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Title:Chromatin Structure of Schizosaccharomyces Pombe: From the Lowest to the Highest Orders of Folding
Author(s):Godde, James Scott
Doctoral Committee Chair(s):Widom, Jonathan
Department / Program:Biochemistry
Discipline:Biochemistry
Degree Granting Institution:University of Illinois at Urbana-Champaign
Degree:Ph.D.
Genre:Dissertation
Subject(s):Biology, Molecular
Biology, Cell
Chemistry, Biochemistry
Abstract:I have used new methods for chromatin isolation, together with conventional methods for measuring the nucleosome repeat length, to determine the repeat length of Schizosaccharomyces pombe chromatin. I obtained a result of 156 $\pm$ 2 bp. Equivalent results are obtained using a psoralen crosslinking method for measuring the repeat length in viable spheroplasts. That result, together with other control experiments, rules out many possible artifacts. The measured value of 156 $\pm$ 2 bp is smaller than the length of DNA found in the chromatosome. Thus, the chromatosome cannot be the fundamental unit of chromatin structure in all eukaryotes. The cross-linker model of chromatin higher-order structure is incompatible with a nucleosome repeat length of 156 bp, and thus cannot apply to all eukaryotes. The solenoid model of higher order structure is compatible with this repeat length only if the solenoid is right-handed. I note two other properties of this chromatin. (1) Early in digestion, the DNA length of mononucleosomes from S. pombe and A. nidulans exceeds the nucleosome repeat length. (2) Many methods for isolating chromatin from S. pombe yield an apparent nucleosome repeat length of $\sim$140 bp; this result is found to be an artifactual consequence of nucleosome sliding.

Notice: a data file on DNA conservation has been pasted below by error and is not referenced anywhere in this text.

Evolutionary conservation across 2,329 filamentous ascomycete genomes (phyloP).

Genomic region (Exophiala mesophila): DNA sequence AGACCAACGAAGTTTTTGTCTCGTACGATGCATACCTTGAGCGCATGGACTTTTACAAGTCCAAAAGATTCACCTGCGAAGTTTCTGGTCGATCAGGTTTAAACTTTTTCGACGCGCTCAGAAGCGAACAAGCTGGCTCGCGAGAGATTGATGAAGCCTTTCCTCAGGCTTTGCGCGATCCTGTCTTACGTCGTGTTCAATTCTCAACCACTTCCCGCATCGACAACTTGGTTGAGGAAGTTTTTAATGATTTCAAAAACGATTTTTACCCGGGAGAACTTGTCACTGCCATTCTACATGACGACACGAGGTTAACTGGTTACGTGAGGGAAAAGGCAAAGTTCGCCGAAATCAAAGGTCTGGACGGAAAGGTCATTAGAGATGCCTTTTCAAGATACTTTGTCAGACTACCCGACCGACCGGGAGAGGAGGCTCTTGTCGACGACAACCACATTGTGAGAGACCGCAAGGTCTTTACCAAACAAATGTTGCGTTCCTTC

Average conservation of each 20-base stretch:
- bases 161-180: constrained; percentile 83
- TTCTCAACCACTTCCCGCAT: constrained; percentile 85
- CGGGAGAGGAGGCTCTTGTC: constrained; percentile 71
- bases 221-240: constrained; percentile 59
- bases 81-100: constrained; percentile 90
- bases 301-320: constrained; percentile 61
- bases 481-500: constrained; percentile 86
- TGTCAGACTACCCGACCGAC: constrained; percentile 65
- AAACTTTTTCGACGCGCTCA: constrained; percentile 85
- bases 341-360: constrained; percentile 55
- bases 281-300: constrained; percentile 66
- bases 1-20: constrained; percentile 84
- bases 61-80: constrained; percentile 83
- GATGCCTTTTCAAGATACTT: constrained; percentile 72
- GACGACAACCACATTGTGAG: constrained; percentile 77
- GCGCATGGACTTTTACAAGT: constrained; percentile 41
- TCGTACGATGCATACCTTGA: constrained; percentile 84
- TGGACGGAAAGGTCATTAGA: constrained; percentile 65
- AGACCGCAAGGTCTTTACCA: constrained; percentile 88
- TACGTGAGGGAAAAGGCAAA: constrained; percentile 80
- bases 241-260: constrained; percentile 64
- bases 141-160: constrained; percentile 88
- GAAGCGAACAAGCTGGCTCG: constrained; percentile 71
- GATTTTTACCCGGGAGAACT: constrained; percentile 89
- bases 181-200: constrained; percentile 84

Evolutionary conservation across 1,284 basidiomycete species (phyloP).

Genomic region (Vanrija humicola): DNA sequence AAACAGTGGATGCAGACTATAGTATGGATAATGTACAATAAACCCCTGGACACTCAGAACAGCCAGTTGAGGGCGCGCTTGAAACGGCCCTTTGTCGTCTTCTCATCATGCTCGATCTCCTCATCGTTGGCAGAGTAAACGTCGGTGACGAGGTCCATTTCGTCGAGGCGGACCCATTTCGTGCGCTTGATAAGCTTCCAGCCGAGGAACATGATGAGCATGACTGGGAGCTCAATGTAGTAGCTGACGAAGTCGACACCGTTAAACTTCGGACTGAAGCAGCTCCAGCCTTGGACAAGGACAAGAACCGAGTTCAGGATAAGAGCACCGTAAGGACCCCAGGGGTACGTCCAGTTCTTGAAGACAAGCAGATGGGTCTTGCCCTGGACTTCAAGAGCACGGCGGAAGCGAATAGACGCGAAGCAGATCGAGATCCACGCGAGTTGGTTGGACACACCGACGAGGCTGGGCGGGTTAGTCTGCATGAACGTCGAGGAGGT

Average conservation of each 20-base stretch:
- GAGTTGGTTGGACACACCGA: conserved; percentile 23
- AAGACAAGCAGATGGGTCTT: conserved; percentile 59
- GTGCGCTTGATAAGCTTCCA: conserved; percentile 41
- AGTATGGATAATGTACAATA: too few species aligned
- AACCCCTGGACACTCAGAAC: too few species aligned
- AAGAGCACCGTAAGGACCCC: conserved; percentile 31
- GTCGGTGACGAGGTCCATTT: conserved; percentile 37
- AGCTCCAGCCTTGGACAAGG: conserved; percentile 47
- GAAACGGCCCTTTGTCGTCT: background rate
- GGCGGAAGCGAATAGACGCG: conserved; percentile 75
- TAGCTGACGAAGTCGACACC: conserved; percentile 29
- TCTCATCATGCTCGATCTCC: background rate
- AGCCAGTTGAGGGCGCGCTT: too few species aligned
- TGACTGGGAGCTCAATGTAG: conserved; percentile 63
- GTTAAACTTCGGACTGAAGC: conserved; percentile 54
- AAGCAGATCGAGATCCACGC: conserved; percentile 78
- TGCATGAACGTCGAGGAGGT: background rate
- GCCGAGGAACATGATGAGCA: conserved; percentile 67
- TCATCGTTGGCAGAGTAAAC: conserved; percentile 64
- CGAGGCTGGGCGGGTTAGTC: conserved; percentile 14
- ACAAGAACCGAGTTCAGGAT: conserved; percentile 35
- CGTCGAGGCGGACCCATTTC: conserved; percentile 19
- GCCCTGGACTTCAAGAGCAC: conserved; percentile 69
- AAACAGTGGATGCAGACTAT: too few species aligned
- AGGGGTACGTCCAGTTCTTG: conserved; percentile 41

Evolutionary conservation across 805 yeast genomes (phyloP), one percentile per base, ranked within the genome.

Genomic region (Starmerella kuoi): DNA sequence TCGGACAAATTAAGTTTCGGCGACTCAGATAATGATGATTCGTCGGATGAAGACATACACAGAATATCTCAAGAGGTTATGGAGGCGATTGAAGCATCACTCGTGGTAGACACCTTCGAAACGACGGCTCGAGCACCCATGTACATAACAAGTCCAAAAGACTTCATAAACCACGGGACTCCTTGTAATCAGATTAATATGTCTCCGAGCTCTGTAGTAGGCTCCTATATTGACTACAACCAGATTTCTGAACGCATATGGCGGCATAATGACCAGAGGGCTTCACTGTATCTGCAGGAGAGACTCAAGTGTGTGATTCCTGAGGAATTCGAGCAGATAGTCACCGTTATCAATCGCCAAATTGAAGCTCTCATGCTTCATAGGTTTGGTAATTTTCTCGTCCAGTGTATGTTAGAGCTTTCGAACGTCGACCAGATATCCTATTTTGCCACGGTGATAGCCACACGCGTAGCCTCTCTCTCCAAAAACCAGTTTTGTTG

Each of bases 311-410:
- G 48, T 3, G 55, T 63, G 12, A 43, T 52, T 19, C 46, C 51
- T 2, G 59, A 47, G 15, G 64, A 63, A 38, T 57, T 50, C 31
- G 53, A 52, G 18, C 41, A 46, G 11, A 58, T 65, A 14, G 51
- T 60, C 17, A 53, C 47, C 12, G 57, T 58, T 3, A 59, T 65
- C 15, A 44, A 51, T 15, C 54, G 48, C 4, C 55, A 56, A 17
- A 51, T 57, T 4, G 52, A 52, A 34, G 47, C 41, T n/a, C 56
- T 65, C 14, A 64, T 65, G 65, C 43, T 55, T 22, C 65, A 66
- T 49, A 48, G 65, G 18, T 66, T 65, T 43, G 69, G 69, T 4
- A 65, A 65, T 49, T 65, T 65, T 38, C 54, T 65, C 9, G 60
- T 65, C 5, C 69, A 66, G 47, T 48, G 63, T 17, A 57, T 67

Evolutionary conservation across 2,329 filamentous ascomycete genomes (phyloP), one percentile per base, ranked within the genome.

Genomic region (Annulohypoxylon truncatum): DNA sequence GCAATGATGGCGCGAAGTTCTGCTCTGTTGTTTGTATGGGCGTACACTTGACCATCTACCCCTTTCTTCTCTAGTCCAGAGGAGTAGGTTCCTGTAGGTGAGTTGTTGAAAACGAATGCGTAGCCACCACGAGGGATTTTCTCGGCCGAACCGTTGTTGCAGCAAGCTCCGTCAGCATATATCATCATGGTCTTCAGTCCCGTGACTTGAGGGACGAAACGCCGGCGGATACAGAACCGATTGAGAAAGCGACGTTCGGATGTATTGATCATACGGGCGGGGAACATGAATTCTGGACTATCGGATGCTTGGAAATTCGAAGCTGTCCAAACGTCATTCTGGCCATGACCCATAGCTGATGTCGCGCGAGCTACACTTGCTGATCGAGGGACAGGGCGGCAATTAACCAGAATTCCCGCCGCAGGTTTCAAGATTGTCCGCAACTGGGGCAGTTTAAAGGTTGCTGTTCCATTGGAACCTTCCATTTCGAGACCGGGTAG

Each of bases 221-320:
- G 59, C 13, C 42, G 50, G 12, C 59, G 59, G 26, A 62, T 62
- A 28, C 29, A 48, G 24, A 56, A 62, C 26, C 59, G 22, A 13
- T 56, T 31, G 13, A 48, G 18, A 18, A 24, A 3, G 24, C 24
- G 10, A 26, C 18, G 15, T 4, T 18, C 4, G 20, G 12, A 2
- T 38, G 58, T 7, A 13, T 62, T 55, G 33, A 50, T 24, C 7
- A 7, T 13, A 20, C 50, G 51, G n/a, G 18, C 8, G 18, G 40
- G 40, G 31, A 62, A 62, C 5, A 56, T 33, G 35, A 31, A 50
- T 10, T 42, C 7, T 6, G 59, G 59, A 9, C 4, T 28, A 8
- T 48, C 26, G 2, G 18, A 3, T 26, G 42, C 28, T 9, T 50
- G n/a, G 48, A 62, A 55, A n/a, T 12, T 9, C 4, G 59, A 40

I attempted to characterize histone H1 in S. pombe using a biochemical approach; this met with little succes. Sequences obtained from purified proteins which share many characteristics with H1 revealed homology to a known ribosomal protein and to an unknown protein. The latter bears no resemblance to H1 at the level of primary sequence but has limited homologies to various nucleic acid binding proteins.
I have also isolated mitotic chromosomes from S. pombe. These chromosomes were studied using both transmission and scanning electron microscopy and appear as condensed structures in the size range of 0.7-2.5 $\mu$m wide by 1.4-3.9 $\mu$m in length often surrounded by a periphery of filamentous material. I have verified that these chromosomes are made up of nucleosomal subunits by dispersing the samples with a low ionic strength buffer. Immunoelectron microscopy reveals the presence of histone H2B and DNA in the periphery of these isolated chromosomes. Chromosomes dispersed to intermediate extents enabled the visualization of higher levels of structure, namely fibers about 23-26 nm in diameter. Thin sectioning of these chromosomes after embedding in resin enables more fibers in this size range to be visualized. SEM reveals surface structure consisting of protrusions in various size ranges, including 25-35 nm and 110-133 nm.
Issue Date:1993
Type:Text
Description:127 p.
Thesis (Ph.D.)--University of Illinois at Urbana-Champaign, 1993.
URI:http://hdl.handle.net/2142/72354
Other Identifier(s):(UMI)AAI9314872
Date Available in IDEALS:2014-12-17
Date Deposited:1993


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